In 1977 the Johns Hopkins psychologist John Money published the first modern case history of what he termed "apotemnophilia"—an attraction to the idea of being an amputee. He distinguished apotemnophilia from "acrotomophilia"—a sexual attraction to amputees. The suffix -philia is important here. It places these conditions in the group of psychosexual disorders called paraphilias, often referred to outside medicine as perversions. Fetishes are a fairly common sort of paraphilia. In the same way that some people are turned on by, say, shoes or animals, others are turned on by amputees. Not by blood or mutilation—pain is not usually what they are looking for. The apotemnophile's desire is to be an amputee, whereas the acrotomophile's desire is turned toward those who happen to be amputees.
I found John Money's papers on amputee attraction at the University of Otago, in Dunedin, New Zealand, shortly after the Falkirk story made the news. Money is an expatriate New Zealander, and he has deposited his collected manuscripts in the Otago medical library. I had come to Dunedin to write a book at the university's Bioethics Centre, where I'd worked in the early 1990s. I have a medical degree, teach university courses in philosophy, and write a fair bit about the philosophy of psychiatry, and I was interested in the way that previously little-known psychiatric disorders spread, sometimes even reaching epidemic proportions, for reasons that nobody seems fully to understand. But I had never heard of apotemnophilia or acrotomophilia before the Falkirk story broke. I wondered: Was this a legitimate psychiatric disorder? Was there any chance that it might spread? Like Josephine Johnston, a lawyer in Dunedin who is writing a graduate thesis on the legality of these amputations (and who first brought the Falkirk case to my attention), I also wondered about the ethical and legal status of surgery as a solution. Should amputation be treated like cosmetic surgery, or like invasive psychiatric treatment, or like a risky research procedure?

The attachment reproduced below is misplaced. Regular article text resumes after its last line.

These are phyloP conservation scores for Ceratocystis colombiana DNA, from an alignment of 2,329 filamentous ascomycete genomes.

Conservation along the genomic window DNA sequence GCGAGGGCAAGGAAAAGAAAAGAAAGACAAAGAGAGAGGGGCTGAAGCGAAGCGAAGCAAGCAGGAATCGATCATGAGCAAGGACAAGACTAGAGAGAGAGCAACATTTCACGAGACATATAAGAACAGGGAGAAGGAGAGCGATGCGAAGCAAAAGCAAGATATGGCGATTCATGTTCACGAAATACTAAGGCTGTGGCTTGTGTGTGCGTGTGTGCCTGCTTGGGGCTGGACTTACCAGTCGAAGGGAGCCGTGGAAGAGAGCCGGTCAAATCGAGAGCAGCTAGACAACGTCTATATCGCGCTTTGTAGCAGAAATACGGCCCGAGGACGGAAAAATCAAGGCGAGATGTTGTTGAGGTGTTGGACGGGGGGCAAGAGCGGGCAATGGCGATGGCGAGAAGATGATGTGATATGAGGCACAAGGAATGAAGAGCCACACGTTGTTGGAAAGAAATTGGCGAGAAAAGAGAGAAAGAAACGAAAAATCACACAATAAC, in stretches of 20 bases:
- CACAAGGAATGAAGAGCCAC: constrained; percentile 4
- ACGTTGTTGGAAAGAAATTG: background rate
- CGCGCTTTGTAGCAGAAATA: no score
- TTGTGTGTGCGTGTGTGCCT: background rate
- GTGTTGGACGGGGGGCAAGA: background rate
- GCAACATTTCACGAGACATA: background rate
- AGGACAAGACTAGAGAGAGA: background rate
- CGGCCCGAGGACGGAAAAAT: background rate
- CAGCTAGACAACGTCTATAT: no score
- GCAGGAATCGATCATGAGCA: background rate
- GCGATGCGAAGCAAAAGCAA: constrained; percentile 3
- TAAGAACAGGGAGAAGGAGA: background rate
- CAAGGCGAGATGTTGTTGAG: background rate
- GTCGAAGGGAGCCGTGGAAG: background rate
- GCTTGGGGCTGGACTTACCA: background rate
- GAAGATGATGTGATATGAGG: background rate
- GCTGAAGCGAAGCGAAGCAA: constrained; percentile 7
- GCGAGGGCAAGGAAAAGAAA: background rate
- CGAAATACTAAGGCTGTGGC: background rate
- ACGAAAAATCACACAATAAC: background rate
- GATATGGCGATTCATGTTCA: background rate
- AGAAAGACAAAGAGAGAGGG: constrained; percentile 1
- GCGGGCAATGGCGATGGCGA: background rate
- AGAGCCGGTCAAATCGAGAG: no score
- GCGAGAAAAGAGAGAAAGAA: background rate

Reviewing the medical literature, one might conclude that apotemnophilia and acrotomophilia are extremely rare. Fewer than half a dozen articles have been published on apotemnophilia, most of them in arcane journals. Most psychiatrists and psychologists I have spoken with—even those who specialize in paraphilias—have never heard of apotemnophilia. On the Internet, however, it is an entirely different story. Acrotomophiles are known on the Web as "devotees," and apotemnophiles are known as "wannabes." "Pretenders" are people who are not disabled but use crutches, wheelchairs, or braces, often in public, in order to feel disabled. Various Web sites sell photographs and videos of amputees; display stories and memoirs; recommend books and movies; and provide chat rooms, meeting points, and electronic bulletin boards. Much of this material caters to devotees, who seem to be far greater in number than wannabes. It is unclear just how many people out there actually want to become amputees, but there exist numerous wannabe and devotee listservs and Web sites.